Extubation and Airway Exchange


This Skill Station covers:

-Extubation guidelines and strategies

-Airway exchange catheters and the staged extubation kit

The Equipment

Cook airway exchange catheter
Cook Aintree intubating catheter
Cook staged extubation kit

The Essentials

Extubation Guidelines

Securing the airway is only the beginning. At some point, the airway device will need to be removed or changed. This section of the course covers how we assess patients for extubation and device exchange, and how we perform these procedures safely.

In the 2011 National Audit Project 4 (NAP 4), about one third of anaesthesia incidents occurred around extubation and recovery.1 The majority of these were due to airway obstruction, with a variety of causes including laryngospasm, occlusion of an airway device by patient biting, blood in the airway or airway swelling. The diagnosis of obstruction was often delayed, resulting in five cases of severe hypoxia and two deaths.

Extubation is hazardous for a variety of reasons. Airway reflexes can be affected by tracheal intubation, drugs and illness. They can be diminished, causing inadequate cough, poor clearance of secretions and a loss of muscle tone, resulting in collapse, obstruction, or regurgitation of stomach contents. Airway reflexes can also be exaggerated, resulting in coughing, laryngospasm and in severe cases, post-obstruction pulmonary oedema.2

The airway can be injured during surgery, tracheal intubation or by repetitive shearing forces caused by the tube, especially in agitated patients in the ICU. These can all cause airway swelling, which can be exacerbated by head-down positioning, fluid overload and any surgery or radiotherapy which alters lymphatic drainage. Nasogastric tubes, endoscopes and trans-oesophageal echocardiography probes can also cause damage which may not become evident until extubation is attempted.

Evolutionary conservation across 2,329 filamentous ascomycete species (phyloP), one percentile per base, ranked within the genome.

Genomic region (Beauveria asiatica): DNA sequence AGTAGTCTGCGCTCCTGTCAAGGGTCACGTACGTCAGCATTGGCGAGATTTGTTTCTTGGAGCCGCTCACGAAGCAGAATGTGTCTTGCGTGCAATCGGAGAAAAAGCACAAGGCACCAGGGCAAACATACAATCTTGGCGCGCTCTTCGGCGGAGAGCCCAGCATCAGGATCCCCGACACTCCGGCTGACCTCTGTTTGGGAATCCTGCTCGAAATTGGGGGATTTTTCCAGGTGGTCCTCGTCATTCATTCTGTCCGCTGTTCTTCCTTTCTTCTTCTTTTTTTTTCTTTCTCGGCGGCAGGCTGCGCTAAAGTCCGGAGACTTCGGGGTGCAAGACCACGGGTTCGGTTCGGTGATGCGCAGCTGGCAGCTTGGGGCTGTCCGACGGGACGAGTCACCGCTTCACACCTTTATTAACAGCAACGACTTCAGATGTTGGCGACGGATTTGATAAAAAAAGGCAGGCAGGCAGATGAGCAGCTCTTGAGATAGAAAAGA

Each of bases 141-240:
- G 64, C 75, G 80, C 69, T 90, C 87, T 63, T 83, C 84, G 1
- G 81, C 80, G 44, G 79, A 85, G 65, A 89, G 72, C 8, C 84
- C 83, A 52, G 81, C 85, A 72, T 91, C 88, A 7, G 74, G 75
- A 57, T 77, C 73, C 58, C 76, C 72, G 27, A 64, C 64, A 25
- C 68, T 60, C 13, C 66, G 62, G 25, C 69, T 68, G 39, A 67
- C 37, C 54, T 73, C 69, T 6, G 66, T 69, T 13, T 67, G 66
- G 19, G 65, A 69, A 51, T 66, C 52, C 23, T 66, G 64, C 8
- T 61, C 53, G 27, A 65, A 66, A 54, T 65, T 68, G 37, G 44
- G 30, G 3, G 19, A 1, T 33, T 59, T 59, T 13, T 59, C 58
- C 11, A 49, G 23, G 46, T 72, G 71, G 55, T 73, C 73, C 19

The year after NAP4, the Difficult Airway Society (DAS) published guidelines for extubation.2 They are based mainly on expert opinion, as there is very little trial evidence in this field, and of note, pertain to adult peri-operative care and not to critical care patients.

The basic approach involves planning and preparation, followed by risk assessment. There are then ‘low-risk’ and ‘at risk’ algorithms which should prompt the formation of an extubation strategy. Ideally this should all occur prior to intubation. The strategy should include a plan for the timing and technique of extubation, and the disposition and ongoing care of the patient. These guidelines are very much designed for anaesthetic practice, so the guidelines are not entirely applicable to the patients we encounter in the ED and ICU. However, the same basic principles of planning, preparation and post-extubation care still apply.

When planning to extubate an intensive care patient, there are many questions that need to be answered – see the CCAM Extubation Checklist below.3 Various test can be especially useful here including blood gas analysis, chest imaging, the bedside assessment of respiratory parameters and nasendosopy.

Extubation is a team decision and a team activity. It is important that the nursing and allied health staff are on board with the plan. It may be beneficial, for example, to arrange for an intensive physiotherapy regime after extubation of a patient who has a lot of secretions or a borderline cough.

Patients should be characterised as ‘low risk’ or ‘at risk’ as in the DAS extubation guideline. An example of an ‘at risk’ patient due to general factors might be a patient after surgery for ruptured aortic aneurysm, where haemodynamic instability, metabolic derangement, potential full stomach and distended abdomen would make early extubation challenging. An example of an ‘at risk’ patient due to airway factors would be a patient who has had neck surgery after awake fibre optic intubation for previous surgery and radiotherapy.2

Preparation for extubation should include gathering the right personnel and equipment in case of failure. Equipment should include resuscitation and difficult airway trolleys, wire cutters if the jaw has been wired, and clip removers if there is a risk of haematoma formation around the airway, for example, after thyroid surgery. Humidified oxygen is preferable is the airway is deemed to be at risk.